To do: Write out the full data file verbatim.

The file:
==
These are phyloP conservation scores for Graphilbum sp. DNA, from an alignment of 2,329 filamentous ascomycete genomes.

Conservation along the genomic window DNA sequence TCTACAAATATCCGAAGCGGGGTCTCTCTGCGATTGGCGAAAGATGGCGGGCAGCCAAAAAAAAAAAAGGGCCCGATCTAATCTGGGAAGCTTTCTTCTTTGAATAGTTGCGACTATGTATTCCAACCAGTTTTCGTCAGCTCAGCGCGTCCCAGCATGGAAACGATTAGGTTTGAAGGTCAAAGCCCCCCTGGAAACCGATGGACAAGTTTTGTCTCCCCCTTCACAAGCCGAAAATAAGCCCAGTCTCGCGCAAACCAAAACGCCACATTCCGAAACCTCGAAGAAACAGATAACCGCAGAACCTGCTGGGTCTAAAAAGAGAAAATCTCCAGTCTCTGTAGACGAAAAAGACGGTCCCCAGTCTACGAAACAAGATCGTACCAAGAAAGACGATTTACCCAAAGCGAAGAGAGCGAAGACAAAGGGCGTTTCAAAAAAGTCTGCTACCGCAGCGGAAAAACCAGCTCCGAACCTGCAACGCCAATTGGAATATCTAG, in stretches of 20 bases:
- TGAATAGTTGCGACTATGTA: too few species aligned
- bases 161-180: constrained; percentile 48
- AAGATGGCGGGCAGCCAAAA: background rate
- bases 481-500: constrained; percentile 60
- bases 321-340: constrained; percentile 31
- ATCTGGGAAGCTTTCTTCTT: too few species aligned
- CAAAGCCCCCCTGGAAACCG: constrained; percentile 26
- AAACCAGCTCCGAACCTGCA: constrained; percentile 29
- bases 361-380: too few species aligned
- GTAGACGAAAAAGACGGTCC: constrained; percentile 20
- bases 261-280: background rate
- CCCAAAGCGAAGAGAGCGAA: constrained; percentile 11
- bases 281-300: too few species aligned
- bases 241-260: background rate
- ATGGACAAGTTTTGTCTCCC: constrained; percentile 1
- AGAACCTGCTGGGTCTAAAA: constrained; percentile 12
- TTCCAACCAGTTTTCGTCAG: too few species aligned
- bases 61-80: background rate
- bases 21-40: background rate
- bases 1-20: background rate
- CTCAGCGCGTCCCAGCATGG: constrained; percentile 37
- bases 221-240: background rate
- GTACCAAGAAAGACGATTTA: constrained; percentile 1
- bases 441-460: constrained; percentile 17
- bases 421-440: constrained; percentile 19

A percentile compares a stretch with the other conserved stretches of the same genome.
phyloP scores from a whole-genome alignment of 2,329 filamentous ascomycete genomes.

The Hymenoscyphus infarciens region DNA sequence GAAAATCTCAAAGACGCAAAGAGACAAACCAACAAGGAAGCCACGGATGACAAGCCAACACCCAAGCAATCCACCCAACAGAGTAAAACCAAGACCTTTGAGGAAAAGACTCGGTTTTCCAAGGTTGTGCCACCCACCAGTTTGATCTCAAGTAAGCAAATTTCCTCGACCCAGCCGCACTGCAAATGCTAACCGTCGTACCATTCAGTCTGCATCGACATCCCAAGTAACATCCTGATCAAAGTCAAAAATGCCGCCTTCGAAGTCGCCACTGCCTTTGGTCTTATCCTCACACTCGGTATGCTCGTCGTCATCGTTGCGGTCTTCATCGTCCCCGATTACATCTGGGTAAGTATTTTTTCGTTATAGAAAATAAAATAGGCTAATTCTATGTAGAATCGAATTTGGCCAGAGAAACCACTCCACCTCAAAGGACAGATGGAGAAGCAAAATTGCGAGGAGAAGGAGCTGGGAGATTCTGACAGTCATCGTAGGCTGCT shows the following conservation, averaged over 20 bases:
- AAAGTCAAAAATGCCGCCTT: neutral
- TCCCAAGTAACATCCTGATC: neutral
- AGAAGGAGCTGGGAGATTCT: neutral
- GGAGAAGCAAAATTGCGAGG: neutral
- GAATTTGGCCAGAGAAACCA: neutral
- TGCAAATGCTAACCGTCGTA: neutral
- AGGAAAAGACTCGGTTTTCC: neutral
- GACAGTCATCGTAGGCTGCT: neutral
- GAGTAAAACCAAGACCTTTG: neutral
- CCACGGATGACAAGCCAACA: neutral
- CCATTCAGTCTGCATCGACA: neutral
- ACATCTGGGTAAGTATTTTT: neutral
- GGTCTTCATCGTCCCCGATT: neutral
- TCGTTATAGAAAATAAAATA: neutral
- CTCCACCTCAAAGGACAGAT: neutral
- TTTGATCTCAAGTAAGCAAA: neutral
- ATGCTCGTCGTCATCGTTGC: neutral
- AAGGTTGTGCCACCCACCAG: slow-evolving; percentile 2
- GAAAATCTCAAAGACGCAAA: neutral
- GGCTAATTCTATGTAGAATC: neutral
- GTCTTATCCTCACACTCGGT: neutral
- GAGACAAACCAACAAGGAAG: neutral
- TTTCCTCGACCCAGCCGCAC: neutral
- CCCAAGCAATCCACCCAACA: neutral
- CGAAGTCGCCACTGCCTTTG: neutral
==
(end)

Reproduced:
These are phyloP conservation scores for Graphilbum sp. DNA, from an alignment of 2,329 filamentous ascomycete genomes.

Conservation along the genomic window DNA sequence TCTACAAATATCCGAAGCGGGGTCTCTCTGCGATTGGCGAAAGATGGCGGGCAGCCAAAAAAAAAAAAGGGCCCGATCTAATCTGGGAAGCTTTCTTCTTTGAATAGTTGCGACTATGTATTCCAACCAGTTTTCGTCAGCTCAGCGCGTCCCAGCATGGAAACGATTAGGTTTGAAGGTCAAAGCCCCCCTGGAAACCGATGGACAAGTTTTGTCTCCCCCTTCACAAGCCGAAAATAAGCCCAGTCTCGCGCAAACCAAAACGCCACATTCCGAAACCTCGAAGAAACAGATAACCGCAGAACCTGCTGGGTCTAAAAAGAGAAAATCTCCAGTCTCTGTAGACGAAAAAGACGGTCCCCAGTCTACGAAACAAGATCGTACCAAGAAAGACGATTTACCCAAAGCGAAGAGAGCGAAGACAAAGGGCGTTTCAAAAAAGTCTGCTACCGCAGCGGAAAAACCAGCTCCGAACCTGCAACGCCAATTGGAATATCTAG, in stretches of 20 bases:
- TGAATAGTTGCGACTATGTA: too few species aligned
- bases 161-180: constrained; percentile 48
- AAGATGGCGGGCAGCCAAAA: background rate
- bases 481-500: constrained; percentile 60
- bases 321-340: constrained; percentile 31
- ATCTGGGAAGCTTTCTTCTT: too few species aligned
- CAAAGCCCCCCTGGAAACCG: constrained; percentile 26
- AAACCAGCTCCGAACCTGCA: constrained; percentile 29
- bases 361-380: too few species aligned
- GTAGACGAAAAAGACGGTCC: constrained; percentile 20
- bases 261-280: background rate
- CCCAAAGCGAAGAGAGCGAA: constrained; percentile 11
- bases 281-300: too few species aligned
- bases 241-260: background rate
- ATGGACAAGTTTTGTCTCCC: constrained; percentile 1
- AGAACCTGCTGGGTCTAAAA: constrained; percentile 12
- TTCCAACCAGTTTTCGTCAG: too few species aligned
- bases 61-80: background rate
- bases 21-40: background rate
- bases 1-20: background rate
- CTCAGCGCGTCCCAGCATGG: constrained; percentile 37
- bases 221-240: background rate
- GTACCAAGAAAGACGATTTA: constrained; percentile 1
- bases 441-460: constrained; percentile 17
- bases 421-440: constrained; percentile 19

A percentile compares a stretch with the other conserved stretches of the same genome.
phyloP scores from a whole-genome alignment of 2,329 filamentous ascomycete genomes.

The Hymenoscyphus infarciens region DNA sequence GAAAATCTCAAAGACGCAAAGAGACAAACCAACAAGGAAGCCACGGATGACAAGCCAACACCCAAGCAATCCACCCAACAGAGTAAAACCAAGACCTTTGAGGAAAAGACTCGGTTTTCCAAGGTTGTGCCACCCACCAGTTTGATCTCAAGTAAGCAAATTTCCTCGACCCAGCCGCACTGCAAATGCTAACCGTCGTACCATTCAGTCTGCATCGACATCCCAAGTAACATCCTGATCAAAGTCAAAAATGCCGCCTTCGAAGTCGCCACTGCCTTTGGTCTTATCCTCACACTCGGTATGCTCGTCGTCATCGTTGCGGTCTTCATCGTCCCCGATTACATCTGGGTAAGTATTTTTTCGTTATAGAAAATAAAATAGGCTAATTCTATGTAGAATCGAATTTGGCCAGAGAAACCACTCCACCTCAAAGGACAGATGGAGAAGCAAAATTGCGAGGAGAAGGAGCTGGGAGATTCTGACAGTCATCGTAGGCTGCT shows the following conservation, averaged over 20 bases:
- AAAGTCAAAAATGCCGCCTT: neutral
- TCCCAAGTAACATCCTGATC: neutral
- AGAAGGAGCTGGGAGATTCT: neutral
- GGAGAAGCAAAATTGCGAGG: neutral
- GAATTTGGCCAGAGAAACCA: neutral
- TGCAAATGCTAACCGTCGTA: neutral
- AGGAAAAGACTCGGTTTTCC: neutral
- GACAGTCATCGTAGGCTGCT: neutral
- GAGTAAAACCAAGACCTTTG: neutral
- CCACGGATGACAAGCCAACA: neutral
- CCATTCAGTCTGCATCGACA: neutral
- ACATCTGGGTAAGTATTTTT: neutral
- GGTCTTCATCGTCCCCGATT: neutral
- TCGTTATAGAAAATAAAATA: neutral
- CTCCACCTCAAAGGACAGAT: neutral
- TTTGATCTCAAGTAAGCAAA: neutral
- ATGCTCGTCGTCATCGTTGC: neutral
- AAGGTTGTGCCACCCACCAG: slow-evolving; percentile 2
- GAAAATCTCAAAGACGCAAA: neutral
- GGCTAATTCTATGTAGAATC: neutral
- GTCTTATCCTCACACTCGGT: neutral
- GAGACAAACCAACAAGGAAG: neutral
- TTTCCTCGACCCAGCCGCAC: neutral
- CCCAAGCAATCCACCCAACA: neutral
- CGAAGTCGCCACTGCCTTTG: neutral